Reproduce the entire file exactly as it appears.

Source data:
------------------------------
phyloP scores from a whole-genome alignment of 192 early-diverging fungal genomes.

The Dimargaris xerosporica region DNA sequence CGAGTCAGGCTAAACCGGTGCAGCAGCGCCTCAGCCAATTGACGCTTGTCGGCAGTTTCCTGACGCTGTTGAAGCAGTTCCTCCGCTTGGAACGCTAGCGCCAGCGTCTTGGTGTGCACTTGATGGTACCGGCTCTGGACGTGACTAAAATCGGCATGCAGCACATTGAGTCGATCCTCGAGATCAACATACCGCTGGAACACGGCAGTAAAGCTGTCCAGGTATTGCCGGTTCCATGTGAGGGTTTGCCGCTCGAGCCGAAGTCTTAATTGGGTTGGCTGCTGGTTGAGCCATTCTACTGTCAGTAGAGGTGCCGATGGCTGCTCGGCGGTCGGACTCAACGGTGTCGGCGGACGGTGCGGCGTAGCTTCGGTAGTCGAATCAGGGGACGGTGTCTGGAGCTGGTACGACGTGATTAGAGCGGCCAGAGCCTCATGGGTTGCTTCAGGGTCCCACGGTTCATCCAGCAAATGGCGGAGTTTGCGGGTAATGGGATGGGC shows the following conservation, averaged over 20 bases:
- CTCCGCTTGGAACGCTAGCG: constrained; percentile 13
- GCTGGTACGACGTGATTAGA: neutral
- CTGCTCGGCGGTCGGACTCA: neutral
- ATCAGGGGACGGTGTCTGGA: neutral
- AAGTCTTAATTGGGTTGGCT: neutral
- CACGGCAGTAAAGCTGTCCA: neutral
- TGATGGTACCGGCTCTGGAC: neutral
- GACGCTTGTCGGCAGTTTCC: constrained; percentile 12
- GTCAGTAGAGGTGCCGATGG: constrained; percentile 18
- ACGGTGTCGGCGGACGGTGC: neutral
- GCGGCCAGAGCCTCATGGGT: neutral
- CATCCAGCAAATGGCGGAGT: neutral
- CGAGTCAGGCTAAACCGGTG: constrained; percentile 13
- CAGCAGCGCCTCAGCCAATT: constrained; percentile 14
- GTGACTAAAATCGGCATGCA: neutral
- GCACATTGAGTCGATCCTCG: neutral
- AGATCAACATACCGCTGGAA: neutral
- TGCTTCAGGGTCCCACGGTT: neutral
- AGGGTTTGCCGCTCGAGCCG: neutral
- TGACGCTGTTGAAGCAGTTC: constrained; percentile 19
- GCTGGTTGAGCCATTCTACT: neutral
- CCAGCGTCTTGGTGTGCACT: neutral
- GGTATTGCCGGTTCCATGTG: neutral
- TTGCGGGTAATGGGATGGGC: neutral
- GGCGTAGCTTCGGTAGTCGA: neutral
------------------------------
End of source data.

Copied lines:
phyloP scores from a whole-genome alignment of 192 early-diverging fungal genomes.

The Dimargaris xerosporica region DNA sequence CGAGTCAGGCTAAACCGGTGCAGCAGCGCCTCAGCCAATTGACGCTTGTCGGCAGTTTCCTGACGCTGTTGAAGCAGTTCCTCCGCTTGGAACGCTAGCGCCAGCGTCTTGGTGTGCACTTGATGGTACCGGCTCTGGACGTGACTAAAATCGGCATGCAGCACATTGAGTCGATCCTCGAGATCAACATACCGCTGGAACACGGCAGTAAAGCTGTCCAGGTATTGCCGGTTCCATGTGAGGGTTTGCCGCTCGAGCCGAAGTCTTAATTGGGTTGGCTGCTGGTTGAGCCATTCTACTGTCAGTAGAGGTGCCGATGGCTGCTCGGCGGTCGGACTCAACGGTGTCGGCGGACGGTGCGGCGTAGCTTCGGTAGTCGAATCAGGGGACGGTGTCTGGAGCTGGTACGACGTGATTAGAGCGGCCAGAGCCTCATGGGTTGCTTCAGGGTCCCACGGTTCATCCAGCAAATGGCGGAGTTTGCGGGTAATGGGATGGGC shows the following conservation, averaged over 20 bases:
- CTCCGCTTGGAACGCTAGCG: constrained; percentile 13
- GCTGGTACGACGTGATTAGA: neutral
- CTGCTCGGCGGTCGGACTCA: neutral
- ATCAGGGGACGGTGTCTGGA: neutral
- AAGTCTTAATTGGGTTGGCT: neutral
- CACGGCAGTAAAGCTGTCCA: neutral
- TGATGGTACCGGCTCTGGAC: neutral
- GACGCTTGTCGGCAGTTTCC: constrained; percentile 12
- GTCAGTAGAGGTGCCGATGG: constrained; percentile 18
- ACGGTGTCGGCGGACGGTGC: neutral
- GCGGCCAGAGCCTCATGGGT: neutral
- CATCCAGCAAATGGCGGAGT: neutral
- CGAGTCAGGCTAAACCGGTG: constrained; percentile 13
- CAGCAGCGCCTCAGCCAATT: constrained; percentile 14
- GTGACTAAAATCGGCATGCA: neutral
- GCACATTGAGTCGATCCTCG: neutral
- AGATCAACATACCGCTGGAA: neutral
- TGCTTCAGGGTCCCACGGTT: neutral
- AGGGTTTGCCGCTCGAGCCG: neutral
- TGACGCTGTTGAAGCAGTTC: constrained; percentile 19
- GCTGGTTGAGCCATTCTACT: neutral
- CCAGCGTCTTGGTGTGCACT: neutral
- GGTATTGCCGGTTCCATGTG: neutral
- TTGCGGGTAATGGGATGGGC: neutral
- GGCGTAGCTTCGGTAGTCGA: neutral